The coastline and the sea have always been at the heart of the attraction of Sussex. The quality of coastal and estuarine waters is fundamental to the economic and social value of fisheries and tourism, as well as marine habitats and wildlife. However, the same geographic area needs to accommodate the development needs of harbour transport, commercial fishing activities and local communities.
The natural coastal environments have no doubt shaped, and been shaped by, the evolution of coastal communities. This will continue to happen, but needs to happen in a joined up way that ensures development and commercial activities benefit from the natural environment, without natural processes deteriorating. In this way, our iconic coastline will remain vibrant and alive.
The catchment supports a large and diverse population of migratory and freshwater fish, which are fundamental to river and marine health, and provide for recreational and commercial fishing. Freshwater angling is supported by a small number of long established local clubs, several of which were founded over 100 years ago. Our estuaries offer popular recreational fisheries and our valuable sea sustains a viable and important commercial fisheries enterprise.
Much of our main rivers remain fundamentally modified by development during the late 18th and early 19th Centuries, when river channels were dredged and straightened, and many locks and weirs constructed. In-channel structures range from mill construction and dams with medieval origins, to modern gauging weirs, automatic sluices and tidal flaps. Whilst some are essential for flood risk management, water supply and heritage value (such as navigation and milling), many present partial or complete obstacles to fish movement. Implementing improvements to enable fish to navigate barriers, and improve water quality and quantity, are desirable for flourishing fish populations throughout the catchment, which will bring about ecological, and wider social and economic benefits.
The Brighton Chalk Block is the largest aquifer underlying our catchment, visible from the scarp slope springs at Poynings and Fulking to the groundwater fed brooks at Lewes and Offham. It is a crucial water source for public water supply for Lewes, Brighton and Hove, and neighbouring towns on the south coast as well as many rural communities.
The Brighton Chalk Block is vulnerable to abstraction for public water supply, reducing the quantity of water available. Groundwater quality is also at risk from diffuse rural and urban pollution, which contaminate the water with nutrients and pesticides, oils and solvents. Consequently there is a need to reverse increasing trends of pollutants in groundwater across the whole catchment area. A progressive collaborative approach to protected local groundwaters will allow catchment communities to benefit from a truly sustainable ‘ecosystem service’ of naturally occurring high quality drinking water provided by the Brighton Chalk of the South Downs.
The Sussex landscape has been significantly changed over the centuries, which has reduced or removed the natural processes and functionality of our rivers. For example, canalisation, culverting and banking to drain land for agriculture, has compromised aquatic habitats and fauna, and water quality. In addition to the loss of naturalness to our rivers, there has been a dramatic loss of wetland habitat in Sussex over the last 200 years, with over 25% of this loss happening since the 1960s. Reedbed, fen, ancient floodplain woodland and species-rich floodplain grazing marshes are under threat. There is currently no true ecological network in the catchment, although research tells us that the potential for such a network is high.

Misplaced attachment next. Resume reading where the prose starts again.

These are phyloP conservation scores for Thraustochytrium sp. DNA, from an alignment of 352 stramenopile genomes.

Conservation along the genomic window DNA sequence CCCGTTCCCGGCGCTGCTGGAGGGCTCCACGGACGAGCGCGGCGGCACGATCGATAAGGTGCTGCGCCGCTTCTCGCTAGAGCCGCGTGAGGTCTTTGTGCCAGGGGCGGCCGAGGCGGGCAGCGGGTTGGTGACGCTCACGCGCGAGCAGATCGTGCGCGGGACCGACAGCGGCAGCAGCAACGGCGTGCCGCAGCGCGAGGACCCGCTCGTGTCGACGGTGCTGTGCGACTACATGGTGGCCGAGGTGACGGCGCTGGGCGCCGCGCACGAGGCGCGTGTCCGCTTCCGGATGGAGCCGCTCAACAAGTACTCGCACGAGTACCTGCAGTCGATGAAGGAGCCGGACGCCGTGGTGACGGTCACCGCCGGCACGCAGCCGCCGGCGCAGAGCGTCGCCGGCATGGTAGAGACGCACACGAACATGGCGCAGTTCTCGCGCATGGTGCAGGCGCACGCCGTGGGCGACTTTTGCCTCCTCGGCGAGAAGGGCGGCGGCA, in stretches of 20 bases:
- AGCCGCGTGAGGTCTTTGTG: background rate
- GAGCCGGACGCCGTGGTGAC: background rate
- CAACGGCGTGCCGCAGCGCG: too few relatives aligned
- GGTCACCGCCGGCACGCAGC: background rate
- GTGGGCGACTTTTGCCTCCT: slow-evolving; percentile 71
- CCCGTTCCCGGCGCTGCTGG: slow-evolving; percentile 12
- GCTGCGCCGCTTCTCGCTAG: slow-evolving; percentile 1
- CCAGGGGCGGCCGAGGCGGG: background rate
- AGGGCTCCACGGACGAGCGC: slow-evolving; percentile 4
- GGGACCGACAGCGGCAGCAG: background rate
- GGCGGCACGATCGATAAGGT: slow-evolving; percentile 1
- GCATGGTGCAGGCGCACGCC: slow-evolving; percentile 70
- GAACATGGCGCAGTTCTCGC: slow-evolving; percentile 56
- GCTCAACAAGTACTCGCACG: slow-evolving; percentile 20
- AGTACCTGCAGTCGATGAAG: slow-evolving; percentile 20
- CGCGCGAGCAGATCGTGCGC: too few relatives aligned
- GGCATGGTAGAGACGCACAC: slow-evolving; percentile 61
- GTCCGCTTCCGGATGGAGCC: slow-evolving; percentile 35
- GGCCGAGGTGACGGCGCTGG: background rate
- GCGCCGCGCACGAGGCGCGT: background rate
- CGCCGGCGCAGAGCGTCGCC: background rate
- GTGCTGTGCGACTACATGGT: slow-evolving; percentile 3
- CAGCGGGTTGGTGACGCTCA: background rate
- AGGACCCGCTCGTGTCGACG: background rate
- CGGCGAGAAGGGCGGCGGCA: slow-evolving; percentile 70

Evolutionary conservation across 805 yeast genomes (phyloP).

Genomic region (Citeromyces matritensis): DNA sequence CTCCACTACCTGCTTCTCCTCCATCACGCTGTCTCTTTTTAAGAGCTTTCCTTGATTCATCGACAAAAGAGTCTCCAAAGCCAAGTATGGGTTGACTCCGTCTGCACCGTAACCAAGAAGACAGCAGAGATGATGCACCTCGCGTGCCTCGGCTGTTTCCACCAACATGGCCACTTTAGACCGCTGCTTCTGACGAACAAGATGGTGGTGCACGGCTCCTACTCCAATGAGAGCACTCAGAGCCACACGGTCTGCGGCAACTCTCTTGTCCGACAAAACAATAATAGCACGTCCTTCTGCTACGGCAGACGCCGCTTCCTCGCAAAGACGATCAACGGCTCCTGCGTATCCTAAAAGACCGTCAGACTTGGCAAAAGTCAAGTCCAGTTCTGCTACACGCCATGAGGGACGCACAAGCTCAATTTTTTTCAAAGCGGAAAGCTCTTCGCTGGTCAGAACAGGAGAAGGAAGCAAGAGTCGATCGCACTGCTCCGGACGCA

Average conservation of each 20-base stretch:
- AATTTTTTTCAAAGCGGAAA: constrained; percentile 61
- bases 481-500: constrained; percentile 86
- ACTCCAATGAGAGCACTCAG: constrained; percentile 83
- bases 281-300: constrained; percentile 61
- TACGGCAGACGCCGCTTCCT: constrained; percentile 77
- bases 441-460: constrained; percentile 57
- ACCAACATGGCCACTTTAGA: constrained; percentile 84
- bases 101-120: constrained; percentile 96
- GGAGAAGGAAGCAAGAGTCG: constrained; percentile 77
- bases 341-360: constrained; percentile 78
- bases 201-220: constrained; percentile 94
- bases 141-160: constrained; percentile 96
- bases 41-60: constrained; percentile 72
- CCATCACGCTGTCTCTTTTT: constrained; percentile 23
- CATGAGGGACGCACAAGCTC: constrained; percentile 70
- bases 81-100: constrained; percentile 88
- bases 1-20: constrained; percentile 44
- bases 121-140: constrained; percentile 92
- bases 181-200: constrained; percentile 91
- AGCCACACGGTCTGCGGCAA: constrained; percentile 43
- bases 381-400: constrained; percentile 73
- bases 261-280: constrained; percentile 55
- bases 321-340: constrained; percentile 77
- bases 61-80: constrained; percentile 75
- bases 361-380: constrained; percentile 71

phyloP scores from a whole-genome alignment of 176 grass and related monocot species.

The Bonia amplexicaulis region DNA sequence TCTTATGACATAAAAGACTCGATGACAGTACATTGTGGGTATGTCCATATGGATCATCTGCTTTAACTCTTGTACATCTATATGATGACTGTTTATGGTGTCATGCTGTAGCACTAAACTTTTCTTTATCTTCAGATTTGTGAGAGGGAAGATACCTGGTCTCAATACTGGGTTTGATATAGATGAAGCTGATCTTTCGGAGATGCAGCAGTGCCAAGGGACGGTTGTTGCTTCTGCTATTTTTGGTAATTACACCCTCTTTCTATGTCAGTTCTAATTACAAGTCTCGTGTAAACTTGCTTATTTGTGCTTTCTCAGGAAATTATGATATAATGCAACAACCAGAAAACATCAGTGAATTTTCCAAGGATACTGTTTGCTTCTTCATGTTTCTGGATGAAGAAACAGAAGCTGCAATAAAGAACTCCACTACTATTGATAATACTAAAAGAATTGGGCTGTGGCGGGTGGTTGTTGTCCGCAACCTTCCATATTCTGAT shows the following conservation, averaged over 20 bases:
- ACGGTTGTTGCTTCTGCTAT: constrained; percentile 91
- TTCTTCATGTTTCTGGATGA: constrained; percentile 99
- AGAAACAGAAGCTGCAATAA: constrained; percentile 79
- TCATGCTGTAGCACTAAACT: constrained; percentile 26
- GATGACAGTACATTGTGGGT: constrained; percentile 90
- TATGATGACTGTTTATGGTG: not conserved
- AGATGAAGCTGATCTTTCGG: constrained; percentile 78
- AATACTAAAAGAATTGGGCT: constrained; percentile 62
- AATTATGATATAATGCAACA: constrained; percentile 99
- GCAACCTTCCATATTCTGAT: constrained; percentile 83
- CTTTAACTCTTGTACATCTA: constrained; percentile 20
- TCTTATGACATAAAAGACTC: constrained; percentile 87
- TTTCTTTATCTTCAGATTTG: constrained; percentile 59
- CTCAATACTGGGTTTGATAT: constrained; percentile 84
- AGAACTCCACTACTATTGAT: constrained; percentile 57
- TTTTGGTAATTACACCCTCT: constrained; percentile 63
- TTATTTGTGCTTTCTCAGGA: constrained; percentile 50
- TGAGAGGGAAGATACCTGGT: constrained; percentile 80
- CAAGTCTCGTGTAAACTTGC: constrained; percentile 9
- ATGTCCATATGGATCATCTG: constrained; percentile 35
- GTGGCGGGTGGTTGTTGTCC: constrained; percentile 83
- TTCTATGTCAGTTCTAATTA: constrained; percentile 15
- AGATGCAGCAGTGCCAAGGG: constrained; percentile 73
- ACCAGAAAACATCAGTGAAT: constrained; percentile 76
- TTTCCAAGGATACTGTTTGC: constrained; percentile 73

Our aspiration for natural rivers is not to go back in time, but a direction of travel towards river systems whose geomorphology and habitats can help rebuild ecological networks. This will improve biodiversity, landscape, fish stocks, flood risk and water turbidity, which will in turn maintain the natural capital our commnities and businesses reply on. Improvement must of course be designed to work with local land uses, particularly agriculture, development and heritage.
The quality of waters in our rivers is compromised by a range of pressures, from isolated pollution events to the combined effects of multiple diffuse sources, both rural and urban. Other pressures in quality include increased demand for drinking water, a growing population, the need to increase food production and climate change. Work has been ongoing for many years and must continue, in a number of areas. Specifically, water company improvements to their infrastructure, best practice land management, and engaging with the wider public on issues such as water demand, domestic pollutants and the general value of surface water quality.
Attempting to tackle these water quality issues across such a wide catchment area will require unique and pioneering solutions. This is a challenge which cannot be completed by one organisation alone – working collaboratively is the only way to protect and improve our water quality.